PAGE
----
Democrats on the other hand will often try improve social programs (such as food aid), and increase federal spending. While the thought behind these programs are often good, in their effort to please everyone, they often overextend the government, and end up hurting someone. An example of this would be food aid that goes to families below the poverty line, but increases taxes on the families just above the poverty line. The result is more food and more poverty.

    Both of these examples are highlighted by the government shutdown debate raging right now. Republicans wish to dismantle the health care law which will increase access to health care for millions. Democrats have pushed this bill as the solution to all the health care problems. Both parties are wrong. There are millions who need access to health care and will not get it without a reform bill, but the current bill does not address any of the common pitfalls in our system which currently drive the high costs.

    Examples of this include unnecessary medical tests, scans and surgeries for individuals with low back pain, when the literature supports more conservative approaches. Meanwhile democrats can claim to be the heroes of the poor, and the republicans can claim to be the victims, and we still have a major healthcare problem in this country. For more info specific to the health care bill and issues check out the Bitter Pill article that was in TIME magazine earlier this year.

    All in all, our government spends too much money and does too little with it. I hope this provides some clarity for your upcoming trip.

  6. Thanks Patrick,
    That helps – complex isn’t it? It seems that the majority of health practitioners want to practice more evidence based practice except those blinded by vested interest. However government either does not have the guts, capacity or knowledge to do it? Throwing money at health is not necessarily the answer either.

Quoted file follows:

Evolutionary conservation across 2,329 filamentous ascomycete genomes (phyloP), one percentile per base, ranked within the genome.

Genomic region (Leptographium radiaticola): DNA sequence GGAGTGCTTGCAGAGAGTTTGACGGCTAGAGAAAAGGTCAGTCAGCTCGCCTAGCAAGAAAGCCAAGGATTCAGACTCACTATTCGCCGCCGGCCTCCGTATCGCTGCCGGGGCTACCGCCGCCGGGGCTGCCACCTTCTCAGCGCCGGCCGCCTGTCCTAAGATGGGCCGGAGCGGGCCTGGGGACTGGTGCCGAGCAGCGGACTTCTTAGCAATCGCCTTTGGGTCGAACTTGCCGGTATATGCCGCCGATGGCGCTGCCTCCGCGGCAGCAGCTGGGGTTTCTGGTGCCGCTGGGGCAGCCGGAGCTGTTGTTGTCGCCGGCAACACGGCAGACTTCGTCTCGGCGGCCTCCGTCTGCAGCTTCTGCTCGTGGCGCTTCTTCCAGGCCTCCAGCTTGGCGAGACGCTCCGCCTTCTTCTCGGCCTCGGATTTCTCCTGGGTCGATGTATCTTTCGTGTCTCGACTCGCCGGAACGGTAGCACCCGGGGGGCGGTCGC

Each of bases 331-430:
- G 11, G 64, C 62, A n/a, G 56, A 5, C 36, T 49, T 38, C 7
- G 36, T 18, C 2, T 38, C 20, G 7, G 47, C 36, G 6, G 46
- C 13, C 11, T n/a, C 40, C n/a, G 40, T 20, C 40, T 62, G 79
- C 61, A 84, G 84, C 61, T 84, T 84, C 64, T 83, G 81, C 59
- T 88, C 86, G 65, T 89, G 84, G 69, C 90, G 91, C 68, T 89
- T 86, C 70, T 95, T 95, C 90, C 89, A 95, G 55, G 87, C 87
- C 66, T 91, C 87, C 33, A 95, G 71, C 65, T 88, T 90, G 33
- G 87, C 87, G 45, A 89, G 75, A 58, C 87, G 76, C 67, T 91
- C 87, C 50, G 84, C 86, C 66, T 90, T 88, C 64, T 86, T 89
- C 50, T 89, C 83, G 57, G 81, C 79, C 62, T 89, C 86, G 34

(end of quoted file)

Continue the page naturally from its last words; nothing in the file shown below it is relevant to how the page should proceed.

7. I was just getting some understanding of the issues and now there is a government shutdown!! Does this affect health at all?


    1. Yo David,

      It doesn’t really affect health care unless you are poor. As a matter of fact, the people most directly ( except for government workers who are not getting paid) affected are the poor, as usual. This is just absolute insanity. To think about this and then try to explain this to someone outside or inside the US occupies much too much of my neural bandwidth and emotional energy. It is partisan silliness mixed with an almost pathological hatred of the President.

  8. I like your question. Americans are tearing America apart. It is a profound tragedy. Fear, greed, lack of education, ignorance, arrogance, selfishness, and a few extremely wealthy people, are literally threatening our way of life. We have many middle class and poor people who have lost their jobs, and homes, and are struggling to find healthcare. Everyone is affected, except those who can afford to buy their own cocoon.
    In terms of pain: if emotional, physical, cognitive, and financial pain, and the loss of a feeling of trust and wholeness are processed similarly, then whether or not there is a cumulative effect, I think most Americans are feeling pain. The accumulation of pains seems to be spreading over all of us.
    There is a new movie about Robert Reich, the Secretary of Labor in the Clinton administration. It is called Inequality for All. He does an excellent job of explaining our money policies and our economy, which is the cause of much of the pain many Americans feel.
    But, I learned in Explain Pain, pain rarely or never originates where we feel and think it is. It feels and looks like the cause of our pain is the economy. Money is a fertile landscape for acting out pains that may originate elsewhere.